Infographics: al bordE, David Barragán & Esteban Benavides
Constructed Area: 61.95 sqm
Design Year: 2006
Building Year: 2007
Photographs: Pascual Gangotena & Iñigo Salvador

CBS / Henning Larsen Architects

© Kontraframe

Architects: Henning Larsen Architects
Location: Frederiksberg,
Client: Copenhagen Business School
Project Area: 3,800 sqm
Project Year: 2005-2009
Photographs: Kontraframe

Poolhouse / Philipp Baumhauer

© Julien Lanoo

Architects: Philipp Baumhauer
Location: Munich,
Project Year: 2010
Photographs: Julien Lanoo

Marina Bay Sands / Safdie Architects

© Courtesy of

Architects: Safdie Architects
Location: ,
Project Director: Moshe Safdie
Executive Architects: Aedas, Pte, Ltd.
Structural Engineering: Arup
Landscape Design: Peter Walker & Partners
Landscape Construction: Peridian International Inc
Site Area: 154,938 sqm
Project Area: 845,000 sqm
Budget: US $5.7 billion
Project Year: 2010
Photographs: Courtesy of Safdie Architects

Admirant e 18 September Plein / Massimiliano & Doriana Fuksas

© Rob Hoekstra

Architects: Massimiliano & Doriana Fuksas
Location: Eindhoven,
Client: Heijmans
Roof Engineering: Knippers Helbig – Advanced Engineering
Project Area: 3,000 sqm
Project Year: 2003-2010
Photographs: Rob’t Hart & Rob Hoekstra

The Lightcatcher at Whatcom / Olson Kundig Architects

© Tim Bies

Architects: Olson Kundig Architects
Location: Bellingham, WA,
Design Principal: Jim Olson
Project Area: 42,000 sq ft
Project Year: 2009
Photographs: Tim Bies & Benjamin Benschneider

© Benjamin Benschneider

AD Classics: John Hancock Center / SOM

SOM - Ezra Stoller © Esto

Once the tallest building in the world outside of when it was completed in 1970, the John Hancock Center stands along with the Willis (Sears) Tower and Mies’ 860-880 Lake Shore Drive residences as another glimmering landmark of the skyline. The 100-story skyscraper was designed by architect Bruce Graham and structural engineer Fazlur Khan of Skidmore, Owings, & Merrill and soars 1, 127-feet into the sky. It was the world’s first mixed-use high-rise, containing offices, restaurants, and the third highest residence in the world with approximately 700 condominiums.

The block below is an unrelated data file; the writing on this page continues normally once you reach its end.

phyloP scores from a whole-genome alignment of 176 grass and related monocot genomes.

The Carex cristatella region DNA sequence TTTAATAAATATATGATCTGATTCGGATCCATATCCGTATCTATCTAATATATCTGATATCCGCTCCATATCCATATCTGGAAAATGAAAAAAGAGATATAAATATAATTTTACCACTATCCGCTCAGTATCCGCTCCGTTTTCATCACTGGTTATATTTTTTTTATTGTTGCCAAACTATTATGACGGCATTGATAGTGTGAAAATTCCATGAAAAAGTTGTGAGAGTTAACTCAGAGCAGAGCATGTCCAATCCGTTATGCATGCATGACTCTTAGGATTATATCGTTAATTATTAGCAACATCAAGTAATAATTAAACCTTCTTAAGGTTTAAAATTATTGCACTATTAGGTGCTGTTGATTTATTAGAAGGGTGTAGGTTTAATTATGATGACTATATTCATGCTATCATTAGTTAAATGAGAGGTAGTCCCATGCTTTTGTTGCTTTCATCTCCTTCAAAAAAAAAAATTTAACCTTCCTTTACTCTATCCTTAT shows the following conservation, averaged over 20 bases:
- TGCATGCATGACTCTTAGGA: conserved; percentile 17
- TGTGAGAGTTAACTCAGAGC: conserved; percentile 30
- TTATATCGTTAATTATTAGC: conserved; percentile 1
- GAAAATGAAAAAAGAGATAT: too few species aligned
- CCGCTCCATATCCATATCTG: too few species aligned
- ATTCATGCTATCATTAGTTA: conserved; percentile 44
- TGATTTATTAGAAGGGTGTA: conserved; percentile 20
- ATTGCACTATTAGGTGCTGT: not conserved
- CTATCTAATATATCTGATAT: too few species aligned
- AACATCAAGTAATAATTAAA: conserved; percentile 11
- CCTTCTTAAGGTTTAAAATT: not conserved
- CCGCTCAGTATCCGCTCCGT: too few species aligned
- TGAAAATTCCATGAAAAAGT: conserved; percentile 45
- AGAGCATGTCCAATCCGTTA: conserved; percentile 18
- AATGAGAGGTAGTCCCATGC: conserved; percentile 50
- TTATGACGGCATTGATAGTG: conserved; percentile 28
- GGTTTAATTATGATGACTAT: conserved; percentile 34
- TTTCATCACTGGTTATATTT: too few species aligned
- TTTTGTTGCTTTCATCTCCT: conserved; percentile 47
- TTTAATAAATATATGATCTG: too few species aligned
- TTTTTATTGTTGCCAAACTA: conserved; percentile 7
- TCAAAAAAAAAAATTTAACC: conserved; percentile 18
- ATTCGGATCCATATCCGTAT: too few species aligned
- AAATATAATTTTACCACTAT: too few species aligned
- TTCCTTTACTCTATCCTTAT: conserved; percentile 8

More on the John Hancock Center after the break.

Gehry Residence / Frank Gehry

© netropolitan.org

When Frank Gehry and his wife bought an existing house in Santa Monica, California, the neighbors did not have the slightest idea that the corner residence would soon be transformed into a symbol of deconstructivism. Gehry, however, knew something had to be done to the house before he moved in. His solution was a bold one in the 1970′s that involved the “balance of fragment and whole, raw and refined, new and old” and would strike up controversy.

More on Gehry’s Residence after the break.

Columbia College Chicago Media Production Center / Studio Gang Architects

Steve Hall © Hedrich Blessing

Architect: Studio Gang Architects
Location: 1600 South State St, Chicago,
Owner: Columbia College, Chicago
General Contractor: W.E. O’Neil
Consultant: David Eckmann, Magnusson Klemencik Associates
Size: 36,000 sqf
Photos: Steve Hall © Hedrich Blessing

Accent Jobs for People / BURO II

© Kris Vandamme

Architects: BURO II
Location: ,
Floor Area: Phase 1: 1,326 m2 / Phase 2: 2,325 m2
Cost: € 2,364,092
Photography: Kris Vandamme

AD Classics: TWA Terminal / Eero Saarinen

© nyc-architecture.com

If you have ever flown in or out of the John F. Kennedy International Airport in New York, you may have experienced or noticed ’s Trans World Flight Center. Even in the hustle and bustle of a busy airport, the building deserves more than just a passing glance. When Saarinen was commissioned in 1956, the client wanted this building to capture the “spirit of flight,” and as visitors rush to make it to their flight there is no choice but to admire the swooping curves that embraced flyers into the jet age.

More photos and information on the TWA Terminal at JFK International Airport after the break.